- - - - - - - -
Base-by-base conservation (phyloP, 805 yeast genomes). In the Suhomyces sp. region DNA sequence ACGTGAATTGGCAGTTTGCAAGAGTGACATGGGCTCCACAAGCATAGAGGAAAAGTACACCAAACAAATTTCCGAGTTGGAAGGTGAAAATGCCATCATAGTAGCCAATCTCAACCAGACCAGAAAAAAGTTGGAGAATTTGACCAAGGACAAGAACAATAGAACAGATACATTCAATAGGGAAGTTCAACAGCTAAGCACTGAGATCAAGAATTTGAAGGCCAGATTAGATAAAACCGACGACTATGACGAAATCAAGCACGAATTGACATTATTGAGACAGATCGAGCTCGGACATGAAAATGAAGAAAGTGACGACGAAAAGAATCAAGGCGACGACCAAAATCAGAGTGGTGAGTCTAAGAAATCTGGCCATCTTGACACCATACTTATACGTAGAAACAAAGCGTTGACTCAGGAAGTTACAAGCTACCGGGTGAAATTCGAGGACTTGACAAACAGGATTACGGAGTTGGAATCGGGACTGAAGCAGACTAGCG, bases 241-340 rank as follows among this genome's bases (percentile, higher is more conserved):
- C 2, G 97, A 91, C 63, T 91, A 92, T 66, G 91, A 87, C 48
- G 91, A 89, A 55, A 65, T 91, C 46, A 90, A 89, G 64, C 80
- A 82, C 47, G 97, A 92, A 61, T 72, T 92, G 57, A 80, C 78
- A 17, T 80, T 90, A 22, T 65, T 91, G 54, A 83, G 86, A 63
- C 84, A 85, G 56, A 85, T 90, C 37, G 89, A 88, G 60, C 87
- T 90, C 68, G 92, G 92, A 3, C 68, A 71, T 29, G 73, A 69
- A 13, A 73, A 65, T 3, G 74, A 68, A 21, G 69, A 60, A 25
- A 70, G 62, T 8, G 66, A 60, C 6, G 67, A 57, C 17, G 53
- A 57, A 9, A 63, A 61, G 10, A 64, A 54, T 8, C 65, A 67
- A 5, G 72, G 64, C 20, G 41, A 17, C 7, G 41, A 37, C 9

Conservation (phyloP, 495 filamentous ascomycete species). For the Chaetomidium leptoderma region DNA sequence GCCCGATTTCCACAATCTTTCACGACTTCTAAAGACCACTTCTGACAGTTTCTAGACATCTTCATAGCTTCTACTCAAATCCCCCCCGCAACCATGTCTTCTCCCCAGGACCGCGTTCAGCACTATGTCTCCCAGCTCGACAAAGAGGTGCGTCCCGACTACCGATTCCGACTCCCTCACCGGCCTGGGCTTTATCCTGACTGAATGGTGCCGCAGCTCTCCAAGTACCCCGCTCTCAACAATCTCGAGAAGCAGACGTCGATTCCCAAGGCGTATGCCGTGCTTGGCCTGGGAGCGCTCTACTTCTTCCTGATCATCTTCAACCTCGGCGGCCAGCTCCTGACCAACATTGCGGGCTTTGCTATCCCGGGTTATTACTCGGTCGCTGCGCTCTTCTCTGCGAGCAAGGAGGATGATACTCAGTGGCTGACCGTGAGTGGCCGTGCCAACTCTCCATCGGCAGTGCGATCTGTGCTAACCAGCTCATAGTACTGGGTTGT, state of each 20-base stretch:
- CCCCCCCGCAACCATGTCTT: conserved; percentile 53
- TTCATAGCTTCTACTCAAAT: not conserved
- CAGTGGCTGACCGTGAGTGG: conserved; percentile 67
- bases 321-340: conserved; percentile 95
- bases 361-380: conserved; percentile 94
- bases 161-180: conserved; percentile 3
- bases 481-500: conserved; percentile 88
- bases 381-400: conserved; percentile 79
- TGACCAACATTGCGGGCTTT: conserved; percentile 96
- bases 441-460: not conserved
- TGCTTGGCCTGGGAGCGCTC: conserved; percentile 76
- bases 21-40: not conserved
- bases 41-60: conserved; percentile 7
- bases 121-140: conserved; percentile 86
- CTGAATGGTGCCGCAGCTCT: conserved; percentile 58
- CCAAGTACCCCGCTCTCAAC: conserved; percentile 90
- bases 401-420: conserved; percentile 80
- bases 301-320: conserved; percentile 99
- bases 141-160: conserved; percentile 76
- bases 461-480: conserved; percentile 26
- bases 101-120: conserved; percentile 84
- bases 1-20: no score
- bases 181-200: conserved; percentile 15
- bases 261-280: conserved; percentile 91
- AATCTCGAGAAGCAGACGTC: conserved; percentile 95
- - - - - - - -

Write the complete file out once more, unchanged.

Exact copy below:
Base-by-base conservation (phyloP, 805 yeast genomes). In the Suhomyces sp. region DNA sequence ACGTGAATTGGCAGTTTGCAAGAGTGACATGGGCTCCACAAGCATAGAGGAAAAGTACACCAAACAAATTTCCGAGTTGGAAGGTGAAAATGCCATCATAGTAGCCAATCTCAACCAGACCAGAAAAAAGTTGGAGAATTTGACCAAGGACAAGAACAATAGAACAGATACATTCAATAGGGAAGTTCAACAGCTAAGCACTGAGATCAAGAATTTGAAGGCCAGATTAGATAAAACCGACGACTATGACGAAATCAAGCACGAATTGACATTATTGAGACAGATCGAGCTCGGACATGAAAATGAAGAAAGTGACGACGAAAAGAATCAAGGCGACGACCAAAATCAGAGTGGTGAGTCTAAGAAATCTGGCCATCTTGACACCATACTTATACGTAGAAACAAAGCGTTGACTCAGGAAGTTACAAGCTACCGGGTGAAATTCGAGGACTTGACAAACAGGATTACGGAGTTGGAATCGGGACTGAAGCAGACTAGCG, bases 241-340 rank as follows among this genome's bases (percentile, higher is more conserved):
- C 2, G 97, A 91, C 63, T 91, A 92, T 66, G 91, A 87, C 48
- G 91, A 89, A 55, A 65, T 91, C 46, A 90, A 89, G 64, C 80
- A 82, C 47, G 97, A 92, A 61, T 72, T 92, G 57, A 80, C 78
- A 17, T 80, T 90, A 22, T 65, T 91, G 54, A 83, G 86, A 63
- C 84, A 85, G 56, A 85, T 90, C 37, G 89, A 88, G 60, C 87
- T 90, C 68, G 92, G 92, A 3, C 68, A 71, T 29, G 73, A 69
- A 13, A 73, A 65, T 3, G 74, A 68, A 21, G 69, A 60, A 25
- A 70, G 62, T 8, G 66, A 60, C 6, G 67, A 57, C 17, G 53
- A 57, A 9, A 63, A 61, G 10, A 64, A 54, T 8, C 65, A 67
- A 5, G 72, G 64, C 20, G 41, A 17, C 7, G 41, A 37, C 9

Conservation (phyloP, 495 filamentous ascomycete species). For the Chaetomidium leptoderma region DNA sequence GCCCGATTTCCACAATCTTTCACGACTTCTAAAGACCACTTCTGACAGTTTCTAGACATCTTCATAGCTTCTACTCAAATCCCCCCCGCAACCATGTCTTCTCCCCAGGACCGCGTTCAGCACTATGTCTCCCAGCTCGACAAAGAGGTGCGTCCCGACTACCGATTCCGACTCCCTCACCGGCCTGGGCTTTATCCTGACTGAATGGTGCCGCAGCTCTCCAAGTACCCCGCTCTCAACAATCTCGAGAAGCAGACGTCGATTCCCAAGGCGTATGCCGTGCTTGGCCTGGGAGCGCTCTACTTCTTCCTGATCATCTTCAACCTCGGCGGCCAGCTCCTGACCAACATTGCGGGCTTTGCTATCCCGGGTTATTACTCGGTCGCTGCGCTCTTCTCTGCGAGCAAGGAGGATGATACTCAGTGGCTGACCGTGAGTGGCCGTGCCAACTCTCCATCGGCAGTGCGATCTGTGCTAACCAGCTCATAGTACTGGGTTGT, state of each 20-base stretch:
- CCCCCCCGCAACCATGTCTT: conserved; percentile 53
- TTCATAGCTTCTACTCAAAT: not conserved
- CAGTGGCTGACCGTGAGTGG: conserved; percentile 67
- bases 321-340: conserved; percentile 95
- bases 361-380: conserved; percentile 94
- bases 161-180: conserved; percentile 3
- bases 481-500: conserved; percentile 88
- bases 381-400: conserved; percentile 79
- TGACCAACATTGCGGGCTTT: conserved; percentile 96
- bases 441-460: not conserved
- TGCTTGGCCTGGGAGCGCTC: conserved; percentile 76
- bases 21-40: not conserved
- bases 41-60: conserved; percentile 7
- bases 121-140: conserved; percentile 86
- CTGAATGGTGCCGCAGCTCT: conserved; percentile 58
- CCAAGTACCCCGCTCTCAAC: conserved; percentile 90
- bases 401-420: conserved; percentile 80
- bases 301-320: conserved; percentile 99
- bases 141-160: conserved; percentile 76
- bases 461-480: conserved; percentile 26
- bases 101-120: conserved; percentile 84
- bases 1-20: no score
- bases 181-200: conserved; percentile 15
- bases 261-280: conserved; percentile 91
- AATCTCGAGAAGCAGACGTC: conserved; percentile 95